Medicins Sans Frontieres (MSF), also known as Doctors without Borders, has described the humanitarian crises in the Sahel and Lake Chad regions as two of the most acute humanitarian situations in the world.
Aside the droughts affecting the semi-arid belt, the situation has also been greatly affected by the conflicts in the regions over the past decade.
The insecurity in northeast Nigeria in 2014 moved further into the Lake Chad Basin, affecting Cameroon’s Far North Region, western Chad and southeastern Niger.
The span of the crisis in the four countries has contributed to it becoming “one of the largest humanitarian crises (areas) in Africa today,” MSF said.
Social inequality, poverty, poor infrastructure, food shortages and mass displacement from the ongoing violence have all contributed towards the present humanitarian crisis the region is experiencing.
Similarly, the central Sahel region, which consists of Burkina Faso, Mali and Niger, has seen increased food insecurity, mass displacement and higher rates of poverty due to the nature of the crisis.
In some of these areas, MSF has remained the only humanitarian agency to provide healthcare to the people affected by the situations in the regions.
According to the organisation, as of November, 2020, 1,930,482 people have been forcibly displaced across Burkina Faso, Mali and Niger.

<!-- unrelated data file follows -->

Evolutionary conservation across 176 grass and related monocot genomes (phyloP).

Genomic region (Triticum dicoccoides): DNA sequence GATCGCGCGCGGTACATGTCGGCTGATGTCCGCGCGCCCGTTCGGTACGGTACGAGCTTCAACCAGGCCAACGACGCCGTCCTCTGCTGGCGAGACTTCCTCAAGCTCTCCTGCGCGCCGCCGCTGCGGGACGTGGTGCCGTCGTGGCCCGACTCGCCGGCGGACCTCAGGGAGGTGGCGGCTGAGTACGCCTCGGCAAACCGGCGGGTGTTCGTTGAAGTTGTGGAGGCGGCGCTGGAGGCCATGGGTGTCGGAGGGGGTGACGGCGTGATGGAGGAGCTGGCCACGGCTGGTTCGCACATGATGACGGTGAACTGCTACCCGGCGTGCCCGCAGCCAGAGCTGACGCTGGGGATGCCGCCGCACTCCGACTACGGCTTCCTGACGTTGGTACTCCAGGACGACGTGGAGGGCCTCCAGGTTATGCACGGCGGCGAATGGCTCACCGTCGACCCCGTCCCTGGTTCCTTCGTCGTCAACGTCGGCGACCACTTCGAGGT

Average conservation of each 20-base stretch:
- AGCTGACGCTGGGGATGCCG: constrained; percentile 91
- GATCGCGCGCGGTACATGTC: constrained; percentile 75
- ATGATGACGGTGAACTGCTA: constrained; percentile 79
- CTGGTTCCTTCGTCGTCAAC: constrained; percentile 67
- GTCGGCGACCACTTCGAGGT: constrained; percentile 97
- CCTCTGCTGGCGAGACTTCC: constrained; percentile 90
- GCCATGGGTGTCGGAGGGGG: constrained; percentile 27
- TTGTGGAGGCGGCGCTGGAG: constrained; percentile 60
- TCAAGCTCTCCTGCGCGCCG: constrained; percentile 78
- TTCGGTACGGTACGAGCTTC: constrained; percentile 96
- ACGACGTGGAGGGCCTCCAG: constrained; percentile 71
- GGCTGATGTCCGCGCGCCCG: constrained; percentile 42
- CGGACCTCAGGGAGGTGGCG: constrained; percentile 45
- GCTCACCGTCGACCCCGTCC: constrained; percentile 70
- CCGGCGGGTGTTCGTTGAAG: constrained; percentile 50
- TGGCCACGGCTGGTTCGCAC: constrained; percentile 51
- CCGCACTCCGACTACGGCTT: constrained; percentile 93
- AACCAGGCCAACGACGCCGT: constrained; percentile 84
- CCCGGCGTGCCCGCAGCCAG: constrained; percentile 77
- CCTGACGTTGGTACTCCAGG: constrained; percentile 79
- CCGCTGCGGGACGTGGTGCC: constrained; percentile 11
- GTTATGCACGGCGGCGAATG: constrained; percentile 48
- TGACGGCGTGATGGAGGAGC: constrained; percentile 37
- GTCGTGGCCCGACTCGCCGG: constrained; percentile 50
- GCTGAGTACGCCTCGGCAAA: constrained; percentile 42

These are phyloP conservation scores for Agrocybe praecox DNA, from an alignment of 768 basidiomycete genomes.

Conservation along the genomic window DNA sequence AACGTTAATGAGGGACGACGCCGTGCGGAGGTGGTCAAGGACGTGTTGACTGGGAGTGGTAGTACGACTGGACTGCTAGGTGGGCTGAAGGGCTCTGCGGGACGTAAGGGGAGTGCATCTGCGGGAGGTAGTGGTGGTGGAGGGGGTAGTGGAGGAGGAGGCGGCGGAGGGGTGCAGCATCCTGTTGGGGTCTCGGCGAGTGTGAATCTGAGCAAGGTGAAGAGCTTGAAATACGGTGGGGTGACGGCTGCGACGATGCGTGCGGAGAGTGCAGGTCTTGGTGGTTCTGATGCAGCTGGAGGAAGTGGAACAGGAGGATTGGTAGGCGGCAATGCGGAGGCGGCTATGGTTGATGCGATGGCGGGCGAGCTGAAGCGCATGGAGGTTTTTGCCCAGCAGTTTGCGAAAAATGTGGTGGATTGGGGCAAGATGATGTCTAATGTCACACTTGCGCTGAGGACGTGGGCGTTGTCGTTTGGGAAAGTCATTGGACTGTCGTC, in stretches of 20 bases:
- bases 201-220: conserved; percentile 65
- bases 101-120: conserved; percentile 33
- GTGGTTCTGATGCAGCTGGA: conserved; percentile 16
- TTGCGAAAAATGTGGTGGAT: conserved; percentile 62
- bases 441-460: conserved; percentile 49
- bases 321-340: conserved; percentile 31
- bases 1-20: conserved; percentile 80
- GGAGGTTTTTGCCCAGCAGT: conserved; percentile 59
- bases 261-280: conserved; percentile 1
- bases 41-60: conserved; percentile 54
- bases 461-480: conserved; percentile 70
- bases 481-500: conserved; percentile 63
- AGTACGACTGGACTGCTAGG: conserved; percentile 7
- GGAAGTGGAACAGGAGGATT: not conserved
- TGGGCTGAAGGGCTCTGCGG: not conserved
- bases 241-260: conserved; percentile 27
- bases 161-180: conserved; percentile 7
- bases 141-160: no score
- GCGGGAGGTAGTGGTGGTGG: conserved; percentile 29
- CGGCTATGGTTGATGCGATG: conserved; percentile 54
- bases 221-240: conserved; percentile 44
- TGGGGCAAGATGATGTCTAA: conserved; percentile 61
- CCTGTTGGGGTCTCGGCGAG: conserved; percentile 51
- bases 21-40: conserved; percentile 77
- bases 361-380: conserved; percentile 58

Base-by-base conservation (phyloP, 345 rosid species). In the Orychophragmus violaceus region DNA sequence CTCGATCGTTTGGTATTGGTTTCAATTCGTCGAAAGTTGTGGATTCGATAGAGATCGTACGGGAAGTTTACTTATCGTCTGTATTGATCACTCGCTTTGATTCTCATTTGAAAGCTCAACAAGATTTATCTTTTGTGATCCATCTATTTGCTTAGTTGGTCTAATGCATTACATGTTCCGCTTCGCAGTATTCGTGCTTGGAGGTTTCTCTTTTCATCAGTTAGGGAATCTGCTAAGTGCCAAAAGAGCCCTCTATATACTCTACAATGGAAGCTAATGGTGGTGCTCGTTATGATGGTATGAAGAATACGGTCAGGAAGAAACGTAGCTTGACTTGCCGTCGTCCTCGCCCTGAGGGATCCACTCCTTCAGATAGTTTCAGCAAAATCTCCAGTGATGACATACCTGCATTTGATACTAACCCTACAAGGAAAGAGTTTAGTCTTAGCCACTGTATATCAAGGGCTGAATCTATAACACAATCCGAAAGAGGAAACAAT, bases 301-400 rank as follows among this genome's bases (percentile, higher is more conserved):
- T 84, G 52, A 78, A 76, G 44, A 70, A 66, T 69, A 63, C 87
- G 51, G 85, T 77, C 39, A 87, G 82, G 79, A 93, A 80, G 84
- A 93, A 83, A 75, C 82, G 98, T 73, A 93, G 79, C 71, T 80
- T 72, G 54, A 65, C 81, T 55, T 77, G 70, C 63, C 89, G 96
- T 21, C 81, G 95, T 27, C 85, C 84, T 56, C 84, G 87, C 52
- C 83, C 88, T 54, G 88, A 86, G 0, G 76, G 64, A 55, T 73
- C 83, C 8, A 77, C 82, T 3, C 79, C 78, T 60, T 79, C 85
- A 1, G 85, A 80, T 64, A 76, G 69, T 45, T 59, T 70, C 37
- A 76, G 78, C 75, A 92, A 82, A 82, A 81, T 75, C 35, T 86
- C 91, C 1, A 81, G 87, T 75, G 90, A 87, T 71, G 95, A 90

Also, 851,338 have fled neighbouring countries to their homes, MSF stated.
The United Nations High Commissioner for Refugees (UNHCR) estimates that more than three million people have been displaced across the three countries with Nigeria having more than two million of the displaced population.
“Almost 300,000 Nigerian refugees (are) seeking safety in Chad, Cameroon, and Niger. More than 18,000 people have been killed in conflicts since January 2019, including more than 7,264 in Nigeria and 1,481 in Cameroon from Jan. 1, 2020 to Dec. 5, 2020,” the Armed Conflict Location & Event Data Project (ACLED) reported.
Background on the situation
In Mali, clashes between security forces and armed groups broke out back in January 2012 in a fight for independence of the northern part of the country led by the National Movement for the Liberation of Azawad (MNLA), a Tuareg separatist group.
Following a coup d’état, Mali ended up being split in two. The direct impact of this saw 340,000 people displaced within the country, with 145,000 people, including health workers, seeking refuge in other countries by the end of the year.
In 2020, Burkina Faso and Niger saw the crisis in their territories, particularly in the border region of Liptako Gourma, which has been suffering violence by both state and non-state armed groups, increase.
“Communities are exposed to violent attacks, targeted killings, abductions, and harassment. Schools, health centres, and places of worship are frequently targeted. From January 2020 to December 2020, 5,989 people were killed in armed conflicts involving armed groups in the region,” according to ACLED.
MSF also stated that as of Oct. 15, 2020, more than 150 health centres in the region were either closed or no longer fully functional, leaving millions without any access to health care.
Supporting local hospitals with mental health care, vaccination campaigns, emergency medical response as well as mobile clinics have all been provided by the organisation, with distribution of essential items and providing access to safe water and sanitation for all those displaced.